Stephen Blackpool Charachter Analysis
Submitted By 2004wj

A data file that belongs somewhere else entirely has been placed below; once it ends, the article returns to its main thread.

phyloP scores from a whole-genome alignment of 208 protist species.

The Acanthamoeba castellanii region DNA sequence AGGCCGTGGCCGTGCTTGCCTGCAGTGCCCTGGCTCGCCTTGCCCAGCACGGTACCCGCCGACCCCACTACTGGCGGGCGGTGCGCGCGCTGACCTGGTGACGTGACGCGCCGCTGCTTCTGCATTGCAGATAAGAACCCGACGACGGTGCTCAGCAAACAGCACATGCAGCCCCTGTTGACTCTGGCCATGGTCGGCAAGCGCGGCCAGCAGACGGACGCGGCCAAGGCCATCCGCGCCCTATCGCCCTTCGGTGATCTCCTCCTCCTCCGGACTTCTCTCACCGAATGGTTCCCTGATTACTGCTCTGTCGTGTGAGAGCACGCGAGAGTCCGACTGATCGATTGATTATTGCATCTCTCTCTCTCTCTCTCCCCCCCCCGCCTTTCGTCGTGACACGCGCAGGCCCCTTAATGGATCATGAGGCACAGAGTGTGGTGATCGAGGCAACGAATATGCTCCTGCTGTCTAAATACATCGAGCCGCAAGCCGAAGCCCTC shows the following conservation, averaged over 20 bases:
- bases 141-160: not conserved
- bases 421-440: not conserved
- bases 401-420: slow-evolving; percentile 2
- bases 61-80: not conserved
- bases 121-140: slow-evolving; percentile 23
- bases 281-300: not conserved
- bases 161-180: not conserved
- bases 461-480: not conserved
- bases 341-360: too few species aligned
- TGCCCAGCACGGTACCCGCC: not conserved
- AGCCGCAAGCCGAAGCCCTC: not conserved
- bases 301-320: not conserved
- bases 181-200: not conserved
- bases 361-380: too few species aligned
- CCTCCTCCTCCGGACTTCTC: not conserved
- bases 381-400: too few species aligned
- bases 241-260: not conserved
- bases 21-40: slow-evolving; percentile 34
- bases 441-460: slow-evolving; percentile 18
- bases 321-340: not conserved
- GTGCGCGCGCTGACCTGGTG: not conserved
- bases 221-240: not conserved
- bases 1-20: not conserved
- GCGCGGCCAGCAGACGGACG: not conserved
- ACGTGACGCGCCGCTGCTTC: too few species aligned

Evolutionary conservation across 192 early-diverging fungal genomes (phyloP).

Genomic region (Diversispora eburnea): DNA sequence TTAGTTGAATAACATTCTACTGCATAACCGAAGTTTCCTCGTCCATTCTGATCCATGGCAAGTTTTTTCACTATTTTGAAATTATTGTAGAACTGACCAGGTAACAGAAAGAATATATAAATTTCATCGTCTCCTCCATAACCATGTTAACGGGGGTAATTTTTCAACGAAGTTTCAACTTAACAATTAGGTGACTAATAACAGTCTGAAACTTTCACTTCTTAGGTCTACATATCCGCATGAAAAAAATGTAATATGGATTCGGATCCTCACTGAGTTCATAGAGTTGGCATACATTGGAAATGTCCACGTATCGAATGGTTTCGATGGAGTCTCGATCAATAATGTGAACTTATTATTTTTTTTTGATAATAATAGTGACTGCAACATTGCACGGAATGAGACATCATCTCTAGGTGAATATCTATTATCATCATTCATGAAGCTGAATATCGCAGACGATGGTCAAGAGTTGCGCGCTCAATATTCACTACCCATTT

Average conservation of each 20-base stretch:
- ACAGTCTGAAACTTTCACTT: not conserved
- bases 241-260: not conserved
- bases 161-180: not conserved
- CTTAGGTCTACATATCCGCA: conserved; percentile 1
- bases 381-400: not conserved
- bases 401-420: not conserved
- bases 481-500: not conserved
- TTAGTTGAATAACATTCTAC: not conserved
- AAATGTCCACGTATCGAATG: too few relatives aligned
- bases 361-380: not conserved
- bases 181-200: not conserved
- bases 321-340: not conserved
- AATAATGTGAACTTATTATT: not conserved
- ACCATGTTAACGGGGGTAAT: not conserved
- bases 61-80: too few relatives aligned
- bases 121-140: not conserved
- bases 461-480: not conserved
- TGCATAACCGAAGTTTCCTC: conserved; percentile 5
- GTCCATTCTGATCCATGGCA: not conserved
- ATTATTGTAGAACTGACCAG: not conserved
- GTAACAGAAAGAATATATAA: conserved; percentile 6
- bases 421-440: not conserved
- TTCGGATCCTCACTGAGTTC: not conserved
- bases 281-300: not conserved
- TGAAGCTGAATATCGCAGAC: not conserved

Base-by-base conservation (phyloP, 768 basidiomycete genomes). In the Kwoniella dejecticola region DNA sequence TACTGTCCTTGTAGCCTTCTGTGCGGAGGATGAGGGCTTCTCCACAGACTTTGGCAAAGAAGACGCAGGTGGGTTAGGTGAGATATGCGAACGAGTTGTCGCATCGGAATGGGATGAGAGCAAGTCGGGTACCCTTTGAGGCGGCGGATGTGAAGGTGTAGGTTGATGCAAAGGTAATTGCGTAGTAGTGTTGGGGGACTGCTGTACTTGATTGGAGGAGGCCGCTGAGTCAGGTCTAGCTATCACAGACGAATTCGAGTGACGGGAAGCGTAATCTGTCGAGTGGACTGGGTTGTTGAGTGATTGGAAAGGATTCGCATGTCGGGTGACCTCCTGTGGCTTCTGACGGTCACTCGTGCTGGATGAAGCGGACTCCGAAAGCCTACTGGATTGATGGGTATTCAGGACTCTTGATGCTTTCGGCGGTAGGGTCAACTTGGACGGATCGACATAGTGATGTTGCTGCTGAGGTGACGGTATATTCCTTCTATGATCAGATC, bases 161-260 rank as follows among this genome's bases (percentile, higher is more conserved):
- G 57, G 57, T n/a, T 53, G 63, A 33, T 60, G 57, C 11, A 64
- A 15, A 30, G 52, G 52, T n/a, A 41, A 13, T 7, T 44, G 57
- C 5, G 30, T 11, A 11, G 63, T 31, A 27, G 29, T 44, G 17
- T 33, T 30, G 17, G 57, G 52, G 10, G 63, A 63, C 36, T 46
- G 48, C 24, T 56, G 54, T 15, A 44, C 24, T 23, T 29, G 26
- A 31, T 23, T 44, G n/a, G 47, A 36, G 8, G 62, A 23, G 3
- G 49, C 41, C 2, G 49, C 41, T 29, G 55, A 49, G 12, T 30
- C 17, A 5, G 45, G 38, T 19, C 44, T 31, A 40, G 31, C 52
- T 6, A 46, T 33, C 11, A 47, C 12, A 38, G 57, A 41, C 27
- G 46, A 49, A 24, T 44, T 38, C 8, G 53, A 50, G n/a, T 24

The character of Stephen Blackpool finds his way into the novel later than most of the other characters, however plays no less significant a role. Stephen lives in a dingy dirty part of Coketown among a group of people referred to as “The Hands”. These people are the lowest part of society are merely the workers who toil day after day to manufacture and perpetuate the products of the industry in Coketown . Stephen is forty years old and is married to a drunk and distressed wife who is constantly drinking away her sorrows from being part of the lower echelon of society as well as wandering in and out of his life. Blackpool dreams of being free of their marriage and re-marrying another character, Rachel, however their love cannot be as for a person in his social status divorce does not come easily. Stephen works in one of Bounderby’s factories as a power loom weaver, and worked long hard hours for meager pay just to sustain himself. Despite all of these misfortunes that he had to endure during his daily life, Blackpool was a man of great faith and integrity. He was a firm Christian and believed that his trials were not in vain, proving so by living that philosophy every day. All of these traits together bring the reader a picture of a poor in money but rich in spirit middle-aged man who works hard for a living and is an overall admirable character in the storyline. The time in which Blackpool lived, the 19th century, was at the heart of the industrial revolution and Stephens’ character in the novel was the backbone of what drove the industrial revolution to such success. “Coketown” is a stereotypical industrial town with all levels of society packed into a small urban industrial space. We se these relationships portrayed in the novel with Stephens interactions with the Gradgrinds and other characters from different social levels and how closely knit their interactions and daily lives are. The interactions that Stephen has with these characters are generally in line with what one would expect from that time period, mostly him being used and abused by the upper classes and floundering in his current living situation. However there are several contradictory situations that are a-typical of the time and show interactions between the different levels of society in a different light than is commonly seen in textbooks. The first situation arises when the other workers in Stephens factory organize a workers union to gain better salary and working conditions, and Stephen refuses to join. Overwhelmingly we would expect to see him jump on this opportunity to better his situation and stand up for his personal rights. However in the spirit of contradiction he opts to simply continue to work in peace and not be bothered with the political issues at stake. This action causes him to be banished from his fellow workers and cast aside. He is later approached by the owner of the factory, Bounderby, and asked to spy on the striking workers. Blackpool however as a man of integrity refuses and is in turn fired from the factory. Cast out by all sides he once again seems to have drawn the short straw in life and falls by the wayside, and proceeds to leave town in hopes of a better life. The second situation that contradicts what would normally be expected of the times is when Blackpool dies on his journey to clear his name from the robbery of the bank. After Tom is discovered to be the culprit, and since Blackwood is dead, Mr. Gradgrind takes it upon himself to clear Blackpools name and indict his own son in the crime. Ones name was of Huge importance to a man in this time and any stain upon that could have enormous repercussions in family, work and social life. This defamation of his own name could have had deep repercussions for Mr. Gradgrind however he felt morally obligated to set things straight and to ensure that Blackpool was not remembered as a crook but rather as the genuine hard working man he was. Overall Stephen Blackpool for most of his life lived the stereotypical life of a lower tier citizen during the industrial revolution, however Dickens’ Hard Times shows that we cannot solely stick to what we read in the textbooks. What we see in this tale reminds us that there was more to this time than machines, buildings, aristocrats and “Hands” but rather lives that were molded and shaped by the historical events occurring all around them.